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The research findings of Savage-Rumbaugh on non-human primates provide a challenging starting point for linguists to question to what extent language can be classified as uniquely human. Even though Savage-Rumbaugh answered the strict linguist's question 'do apes have language?' 'The answer to this question, of course, is that they don't', however she recommends that 'the detection of elements of language' be acknowledged as indicative of some sense of continuity (Savage-Rumbaugh p. 157, 164).
When linguists have addressed the challenge of identifying the comparisons between human and animal communication, their results have served to sharpen their analytical focus. Pinker finds fault with the continuity theory because the human-chimp ancestor evolved and became extinct (Pinker p. 343).
Dobrovolsky reiterates Savage-Rumbaugh's stance (p. 163) that 'what we call language reflects a cognitive difference in degree and not in kind between humans and animals' and adds that future research will reveal 'what is truly unique about human linguistic ability' (Dobrovolsky p. 655).
The human physiology is unique in enabling the acquisition of language. In contrast, the physiology of non-human primates has the capacity and ability to acquire communicative attributes and behaviour unique to them. .
Although non-human primates can produce vocal calls, they are physiologically ill-equipped to produce and use human speech sounds in human ways (Pinker p. 334-35). However, they use bodily behaviour as a form of communication both in the in their natural habitat and in captivity. Studies by Savage-Rumbaugh, for example, have documented that non-human primates can use their hands and their feet to undertake communicative tasks set by researchers (Dobrovolsky p. 648; Pinker p. 340).
Learning a language implies firstly that the active language skills of speaking and writing are neither fully developed at birth nor does the initial ability to use a language suddenly emerge later all at once. Some linguists imagine a physiological and cognitive natural inclination in humans to acquire language (Pinker p. 334).
Pinker is generally consistent throughout his discussion when he describes the acquisition process in animals as training or conditioning and not as educational. By watching long enough, of course, one is bound to find random combinations in the chimps' gesturing that can be given sensible interpretation. Within the scope of protolanguage, the animals in the studies have been reported to have 'learned' to use rules in combinations of signs to distinguish between subject and object relations in basic forms of syntax, such that they are said to be at par with a two-year-old child on the syntax acquisition period (Pinker p. 339).
Yet, research in animal studies and linguists both agree that non-human primates' language learning potential is halted at that stage. In contrast to non-human primates, toddlers are unique in being able to develop their language potential when they can begin to explore the world on their own terms as they enter the change between protolanguage and language. The learning of vocabulary is the most noticeable feature of the early months of language acquisition. From the point when a child's 'first word' is identified, there is a steady lexical growth in both production and comprehension (Crystal p. 244). The findings of Crystal are a clear indication of why there is a clear distinction in comparing non-human primates and children in the language acquisition process.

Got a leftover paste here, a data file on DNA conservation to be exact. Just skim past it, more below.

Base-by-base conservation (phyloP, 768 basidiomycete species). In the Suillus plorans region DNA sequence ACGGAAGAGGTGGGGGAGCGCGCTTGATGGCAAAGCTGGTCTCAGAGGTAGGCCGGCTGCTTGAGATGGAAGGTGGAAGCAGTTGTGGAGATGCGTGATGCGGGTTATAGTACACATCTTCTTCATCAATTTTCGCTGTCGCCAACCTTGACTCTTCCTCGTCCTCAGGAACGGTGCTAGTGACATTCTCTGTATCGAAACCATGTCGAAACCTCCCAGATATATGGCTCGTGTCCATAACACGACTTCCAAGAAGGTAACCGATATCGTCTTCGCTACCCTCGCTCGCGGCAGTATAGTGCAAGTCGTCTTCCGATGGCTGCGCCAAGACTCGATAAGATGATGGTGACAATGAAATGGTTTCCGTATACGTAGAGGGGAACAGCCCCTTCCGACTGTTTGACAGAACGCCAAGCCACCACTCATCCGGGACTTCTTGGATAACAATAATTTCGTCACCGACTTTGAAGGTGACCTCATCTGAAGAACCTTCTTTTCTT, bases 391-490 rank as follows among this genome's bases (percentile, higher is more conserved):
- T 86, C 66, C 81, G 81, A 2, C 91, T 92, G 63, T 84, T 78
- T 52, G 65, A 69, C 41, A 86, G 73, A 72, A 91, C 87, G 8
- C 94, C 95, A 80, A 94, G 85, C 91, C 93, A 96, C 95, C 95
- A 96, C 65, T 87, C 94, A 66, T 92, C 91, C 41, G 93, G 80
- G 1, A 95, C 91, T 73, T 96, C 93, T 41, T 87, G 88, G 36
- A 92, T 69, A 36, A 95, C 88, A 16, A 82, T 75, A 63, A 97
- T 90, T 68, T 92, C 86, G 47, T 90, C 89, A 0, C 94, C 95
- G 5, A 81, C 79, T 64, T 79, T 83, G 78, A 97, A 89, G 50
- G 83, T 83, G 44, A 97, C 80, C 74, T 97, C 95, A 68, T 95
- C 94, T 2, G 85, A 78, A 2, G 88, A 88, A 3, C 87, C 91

In animal studies, the sequencing patterns of acquired symbolic behaviour observed in (Savage-Rumbaugh p. 158-59) drew the attention of linguists to comparisons with the use of grammar among humans. After careful assessment on the use of protogrammar in animal studies, linguists concluded that the differences outweighed the similarities. According to Pinker the non-human primates disclose 'next to nil' grammar, no use of inflection (p.339), and their animal behaviour, which would entail syntax behaviour, if any, is in Wilson's words ' "repetitious to the point of inanity" ' (Pinker p. 340).
Non-human primates have been trained to use a set of between 'two and three hundred signs' and gestures and to use them in a number of communicative tasks, the aim of which was using 'productive rules' (Pinker p. 335, Dobrovolsky p. 654, Savage-Rumbaugh p. 159) however, that seems to be their limit. Monitoring children at around the age of two as they develop and differentiate their command of syntactic patterns has also shown that toddlers learn to progress through degrees of complexity that rule out fair comparisons with non-human primates (Pinker p. 339).
To describe language as a uniquely human attribute, as Dobrovolsky and Chomsky conclude, involves investigating degrees of differences. Although many people can neither produce nor perceive speech sounds, it is, nonetheless, unique that human speech sounds cannot be produced in human ways by higher primates primarily because they lack the necessary physiological conditions. Attempts at comparing non-human primates with children have shown how rapidly the pace of language acquisition among the latter quickens.
The rate of development among children is not an attribute that is shared with the non-human primates. The complexity of gestures in sign languages as well as the complexity of syntactic structures signifies the most linguistically relevant aspect of yet another distinguishing feature. And it is possible to state that the introduction of animal research has contributed to proving the persistent linguistic awareness that language is a uniquely human attribute.
To conclude, even putting aside vocabulary, phonology, morphology and syntax, what impresses one the most about chimpanzee signing is that fundamentally, deep down, chimps just don't "get it" (Pinker p. 340).